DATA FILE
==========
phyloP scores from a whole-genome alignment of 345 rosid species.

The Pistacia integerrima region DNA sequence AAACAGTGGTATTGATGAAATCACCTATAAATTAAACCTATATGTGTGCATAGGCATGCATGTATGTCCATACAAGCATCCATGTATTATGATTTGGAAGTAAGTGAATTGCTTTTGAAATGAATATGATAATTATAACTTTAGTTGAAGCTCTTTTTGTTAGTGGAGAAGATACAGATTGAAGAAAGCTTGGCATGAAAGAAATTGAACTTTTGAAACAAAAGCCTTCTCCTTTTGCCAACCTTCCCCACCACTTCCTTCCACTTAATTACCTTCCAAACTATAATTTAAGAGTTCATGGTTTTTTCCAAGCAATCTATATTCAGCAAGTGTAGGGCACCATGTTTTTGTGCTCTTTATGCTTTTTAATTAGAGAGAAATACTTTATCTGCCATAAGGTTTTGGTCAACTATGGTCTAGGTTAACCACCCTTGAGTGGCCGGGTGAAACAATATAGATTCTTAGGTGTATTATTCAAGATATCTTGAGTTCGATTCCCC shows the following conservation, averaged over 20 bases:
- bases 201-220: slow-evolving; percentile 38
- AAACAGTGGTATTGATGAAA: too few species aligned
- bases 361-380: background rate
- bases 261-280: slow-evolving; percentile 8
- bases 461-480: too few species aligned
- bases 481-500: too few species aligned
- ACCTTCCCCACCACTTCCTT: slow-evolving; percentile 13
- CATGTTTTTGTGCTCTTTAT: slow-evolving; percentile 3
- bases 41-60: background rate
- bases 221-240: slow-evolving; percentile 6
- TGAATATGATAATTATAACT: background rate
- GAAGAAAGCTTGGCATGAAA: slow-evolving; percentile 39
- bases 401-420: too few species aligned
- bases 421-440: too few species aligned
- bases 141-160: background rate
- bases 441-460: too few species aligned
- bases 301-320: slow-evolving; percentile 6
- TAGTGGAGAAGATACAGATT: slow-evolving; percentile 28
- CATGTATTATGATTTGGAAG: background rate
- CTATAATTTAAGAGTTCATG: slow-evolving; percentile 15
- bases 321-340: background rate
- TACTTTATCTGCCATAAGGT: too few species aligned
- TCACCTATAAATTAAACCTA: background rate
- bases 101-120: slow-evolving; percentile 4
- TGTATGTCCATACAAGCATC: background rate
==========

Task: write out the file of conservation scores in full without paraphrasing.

phyloP scores from a whole-genome alignment of 345 rosid species.

The Pistacia integerrima region DNA sequence AAACAGTGGTATTGATGAAATCACCTATAAATTAAACCTATATGTGTGCATAGGCATGCATGTATGTCCATACAAGCATCCATGTATTATGATTTGGAAGTAAGTGAATTGCTTTTGAAATGAATATGATAATTATAACTTTAGTTGAAGCTCTTTTTGTTAGTGGAGAAGATACAGATTGAAGAAAGCTTGGCATGAAAGAAATTGAACTTTTGAAACAAAAGCCTTCTCCTTTTGCCAACCTTCCCCACCACTTCCTTCCACTTAATTACCTTCCAAACTATAATTTAAGAGTTCATGGTTTTTTCCAAGCAATCTATATTCAGCAAGTGTAGGGCACCATGTTTTTGTGCTCTTTATGCTTTTTAATTAGAGAGAAATACTTTATCTGCCATAAGGTTTTGGTCAACTATGGTCTAGGTTAACCACCCTTGAGTGGCCGGGTGAAACAATATAGATTCTTAGGTGTATTATTCAAGATATCTTGAGTTCGATTCCCC shows the following conservation, averaged over 20 bases:
- bases 201-220: slow-evolving; percentile 38
- AAACAGTGGTATTGATGAAA: too few species aligned
- bases 361-380: background rate
- bases 261-280: slow-evolving; percentile 8
- bases 461-480: too few species aligned
- bases 481-500: too few species aligned
- ACCTTCCCCACCACTTCCTT: slow-evolving; percentile 13
- CATGTTTTTGTGCTCTTTAT: slow-evolving; percentile 3
- bases 41-60: background rate
- bases 221-240: slow-evolving; percentile 6
- TGAATATGATAATTATAACT: background rate
- GAAGAAAGCTTGGCATGAAA: slow-evolving; percentile 39
- bases 401-420: too few species aligned
- bases 421-440: too few species aligned
- bases 141-160: background rate
- bases 441-460: too few species aligned
- bases 301-320: slow-evolving; percentile 6
- TAGTGGAGAAGATACAGATT: slow-evolving; percentile 28
- CATGTATTATGATTTGGAAG: background rate
- CTATAATTTAAGAGTTCATG: slow-evolving; percentile 15
- bases 321-340: background rate
- TACTTTATCTGCCATAAGGT: too few species aligned
- TCACCTATAAATTAAACCTA: background rate
- bases 101-120: slow-evolving; percentile 4
- TGTATGTCCATACAAGCATC: background rate